Morning Forum audience travels on a journey to Mars

Photo By: Kathryn Tomaino/Special to the Town Crier
Photo Kathryn Tomaino/Special To The Town Crier Kobie Boykins explains to the Morning Forum audience how he helped develop the solar panels that power NASA’s Mars rovers.


Kobie T. Boykins, a mechanical engineer with NASA’s Jet Propulsion Laboratory, accompanied the Morning Forum audience on a video trip to Mars in his Feb. 5 presentation, “Exploring Mars: Explorers of the Red Planet.”

Boykins worked on developing the solar panels that power the rovers NASA sends to Mars. Since 2003, NASA has explored Mars with unmanned rovers, the latest of which cost $2.5 billion and required the expertise of approximately 10,000 people.

The ultimate goal is to uncover whether life exists on Mars.

Perhaps long ago, Mars, Earth’s nearest planetary neighbor, sustained life. Mars boasts high levels of radiation and carbon dioxide and is very cold. Its atmosphere is thin (approximately 1 percent density compared to Earth’s atmosphere), so it doesn’t retain heat. It would be very difficult for human life to survive on Mars.

“If a person stood on Mars, it might be 10 degrees at his feet and minus 110 degrees at his head,” Boykins said. “A one-mile-an-hour wind on earth would feel like 100 miles per hour on Mars.”

NASA’s first rover, Spirit, landed on Mars in 2003. Spirit transmitted data to NASA for five years and then stopped working. The rover Opportunity landed on Mars in 2004 and is still sending information back to Earth. Curiosity, NASA’s latest rover, landed on Mars last August. Because the rovers uncovered evidence of water and methane on Mars, it is conceivable there is or has been life on the Red Planet, according to Boykins.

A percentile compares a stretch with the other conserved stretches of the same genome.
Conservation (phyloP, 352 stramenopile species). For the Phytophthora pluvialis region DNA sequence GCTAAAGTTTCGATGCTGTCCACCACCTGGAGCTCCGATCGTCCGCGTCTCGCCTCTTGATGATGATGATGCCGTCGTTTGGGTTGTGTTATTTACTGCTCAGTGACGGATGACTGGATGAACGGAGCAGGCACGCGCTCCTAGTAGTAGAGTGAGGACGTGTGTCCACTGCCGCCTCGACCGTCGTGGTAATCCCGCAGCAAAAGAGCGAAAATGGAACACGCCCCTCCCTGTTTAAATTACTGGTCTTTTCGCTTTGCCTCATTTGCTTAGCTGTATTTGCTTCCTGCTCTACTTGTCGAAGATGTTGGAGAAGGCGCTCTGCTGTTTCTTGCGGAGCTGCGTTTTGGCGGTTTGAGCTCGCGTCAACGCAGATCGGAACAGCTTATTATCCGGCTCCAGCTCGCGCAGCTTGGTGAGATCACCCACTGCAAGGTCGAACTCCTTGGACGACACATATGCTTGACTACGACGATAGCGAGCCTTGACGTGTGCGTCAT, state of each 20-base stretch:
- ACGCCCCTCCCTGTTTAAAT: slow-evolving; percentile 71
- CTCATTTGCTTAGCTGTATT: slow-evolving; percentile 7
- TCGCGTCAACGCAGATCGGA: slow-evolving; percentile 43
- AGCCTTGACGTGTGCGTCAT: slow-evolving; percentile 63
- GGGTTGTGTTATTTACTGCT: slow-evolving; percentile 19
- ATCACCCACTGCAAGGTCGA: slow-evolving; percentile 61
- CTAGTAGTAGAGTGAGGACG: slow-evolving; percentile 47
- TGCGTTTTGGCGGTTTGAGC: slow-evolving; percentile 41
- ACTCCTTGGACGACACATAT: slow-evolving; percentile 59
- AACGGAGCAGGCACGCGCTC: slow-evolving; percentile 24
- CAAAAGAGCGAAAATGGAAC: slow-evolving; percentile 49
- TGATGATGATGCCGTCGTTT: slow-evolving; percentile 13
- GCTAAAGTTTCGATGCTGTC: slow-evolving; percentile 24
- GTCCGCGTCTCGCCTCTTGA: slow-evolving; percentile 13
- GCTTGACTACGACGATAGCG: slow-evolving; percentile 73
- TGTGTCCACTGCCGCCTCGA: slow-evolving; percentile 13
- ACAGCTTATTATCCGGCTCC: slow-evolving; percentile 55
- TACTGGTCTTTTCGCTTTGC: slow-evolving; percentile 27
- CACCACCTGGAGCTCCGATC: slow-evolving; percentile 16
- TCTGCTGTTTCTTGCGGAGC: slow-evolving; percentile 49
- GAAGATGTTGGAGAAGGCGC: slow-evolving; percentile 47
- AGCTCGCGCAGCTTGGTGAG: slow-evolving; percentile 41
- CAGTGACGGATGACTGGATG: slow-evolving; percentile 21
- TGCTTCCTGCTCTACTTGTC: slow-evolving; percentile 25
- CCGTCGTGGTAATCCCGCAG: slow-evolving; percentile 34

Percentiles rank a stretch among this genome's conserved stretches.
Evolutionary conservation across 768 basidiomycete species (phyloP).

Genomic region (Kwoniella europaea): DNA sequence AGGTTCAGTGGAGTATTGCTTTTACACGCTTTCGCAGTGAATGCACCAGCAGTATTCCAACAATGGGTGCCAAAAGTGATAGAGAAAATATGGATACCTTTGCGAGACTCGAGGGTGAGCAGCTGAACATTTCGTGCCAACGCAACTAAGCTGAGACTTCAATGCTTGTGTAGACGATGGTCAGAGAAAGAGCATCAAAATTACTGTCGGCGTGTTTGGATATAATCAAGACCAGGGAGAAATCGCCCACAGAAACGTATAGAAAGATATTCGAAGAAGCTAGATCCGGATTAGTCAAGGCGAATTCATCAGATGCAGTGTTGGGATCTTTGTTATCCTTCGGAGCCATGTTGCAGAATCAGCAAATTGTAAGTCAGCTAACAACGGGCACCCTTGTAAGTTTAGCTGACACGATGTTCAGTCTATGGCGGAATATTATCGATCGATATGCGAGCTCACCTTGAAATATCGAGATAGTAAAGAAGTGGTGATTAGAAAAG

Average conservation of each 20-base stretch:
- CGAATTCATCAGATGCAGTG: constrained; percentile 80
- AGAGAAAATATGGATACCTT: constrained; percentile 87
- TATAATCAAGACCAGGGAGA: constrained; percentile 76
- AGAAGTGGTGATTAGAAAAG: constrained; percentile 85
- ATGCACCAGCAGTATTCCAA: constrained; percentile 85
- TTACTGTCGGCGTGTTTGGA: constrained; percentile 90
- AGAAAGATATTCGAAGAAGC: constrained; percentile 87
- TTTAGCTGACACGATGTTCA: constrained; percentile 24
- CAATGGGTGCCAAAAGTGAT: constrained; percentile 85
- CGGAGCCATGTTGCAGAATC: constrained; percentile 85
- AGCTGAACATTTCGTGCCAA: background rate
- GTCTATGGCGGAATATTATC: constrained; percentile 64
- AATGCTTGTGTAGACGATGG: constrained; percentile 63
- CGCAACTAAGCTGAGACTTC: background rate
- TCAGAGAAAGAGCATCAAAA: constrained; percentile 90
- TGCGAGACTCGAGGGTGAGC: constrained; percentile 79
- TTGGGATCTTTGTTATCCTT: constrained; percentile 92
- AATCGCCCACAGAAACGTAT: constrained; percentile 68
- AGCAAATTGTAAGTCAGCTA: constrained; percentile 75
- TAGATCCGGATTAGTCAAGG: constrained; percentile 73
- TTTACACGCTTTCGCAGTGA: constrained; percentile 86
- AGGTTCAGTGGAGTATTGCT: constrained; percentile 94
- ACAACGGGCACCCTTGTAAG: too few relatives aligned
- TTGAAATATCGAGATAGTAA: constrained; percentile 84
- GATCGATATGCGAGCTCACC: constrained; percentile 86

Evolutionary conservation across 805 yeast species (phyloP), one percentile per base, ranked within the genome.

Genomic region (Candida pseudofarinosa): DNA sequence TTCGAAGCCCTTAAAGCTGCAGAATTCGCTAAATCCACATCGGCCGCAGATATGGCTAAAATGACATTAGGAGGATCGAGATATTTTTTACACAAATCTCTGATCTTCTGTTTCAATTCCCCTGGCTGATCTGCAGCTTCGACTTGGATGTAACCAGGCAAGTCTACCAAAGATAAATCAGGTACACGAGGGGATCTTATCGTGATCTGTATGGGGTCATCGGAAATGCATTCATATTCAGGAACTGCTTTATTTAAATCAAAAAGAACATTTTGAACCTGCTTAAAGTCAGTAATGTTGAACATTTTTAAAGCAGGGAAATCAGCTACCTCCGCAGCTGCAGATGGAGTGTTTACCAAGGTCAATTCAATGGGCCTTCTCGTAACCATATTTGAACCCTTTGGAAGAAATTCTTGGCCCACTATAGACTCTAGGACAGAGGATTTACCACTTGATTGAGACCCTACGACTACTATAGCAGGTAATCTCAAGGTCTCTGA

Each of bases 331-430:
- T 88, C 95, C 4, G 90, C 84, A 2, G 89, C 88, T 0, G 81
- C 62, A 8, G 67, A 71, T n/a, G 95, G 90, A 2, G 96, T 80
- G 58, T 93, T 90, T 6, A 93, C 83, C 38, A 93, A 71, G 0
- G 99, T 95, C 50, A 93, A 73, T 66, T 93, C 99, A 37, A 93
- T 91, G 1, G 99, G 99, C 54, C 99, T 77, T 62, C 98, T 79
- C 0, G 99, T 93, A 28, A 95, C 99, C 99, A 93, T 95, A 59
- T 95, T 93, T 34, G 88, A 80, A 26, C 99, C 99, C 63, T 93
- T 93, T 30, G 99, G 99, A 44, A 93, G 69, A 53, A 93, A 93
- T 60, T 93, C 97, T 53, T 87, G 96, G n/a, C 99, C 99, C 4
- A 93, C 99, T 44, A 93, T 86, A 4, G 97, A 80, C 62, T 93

Curiosity acts like a roving biologist in its search for life on Mars, analyzing the surface dirt on the planet. The rover recently drilled below the surface of Mars, the first time a planet has been drilled without a human directing the action on site. The future goal of Martian ventures is to merge robotic and human exploration.

Was the Mars mission worth $2.5 billion?

“Our country is falling behind,” Boykins said. “If the Mars mission inspires our children to go into math, science, technology and engineering, it was worth $2.5 billion and more, because innovation comes from these fields. It’s much better to spend on discovery than to spend on bombs.”

To view images taken by the Curiosity rover, visit The pictures are updated weekly.


Morning Forum is a members-only lecture series held at Los Altos United Methodist Church, 655 Magdalena Ave. For membership details and more information, visit

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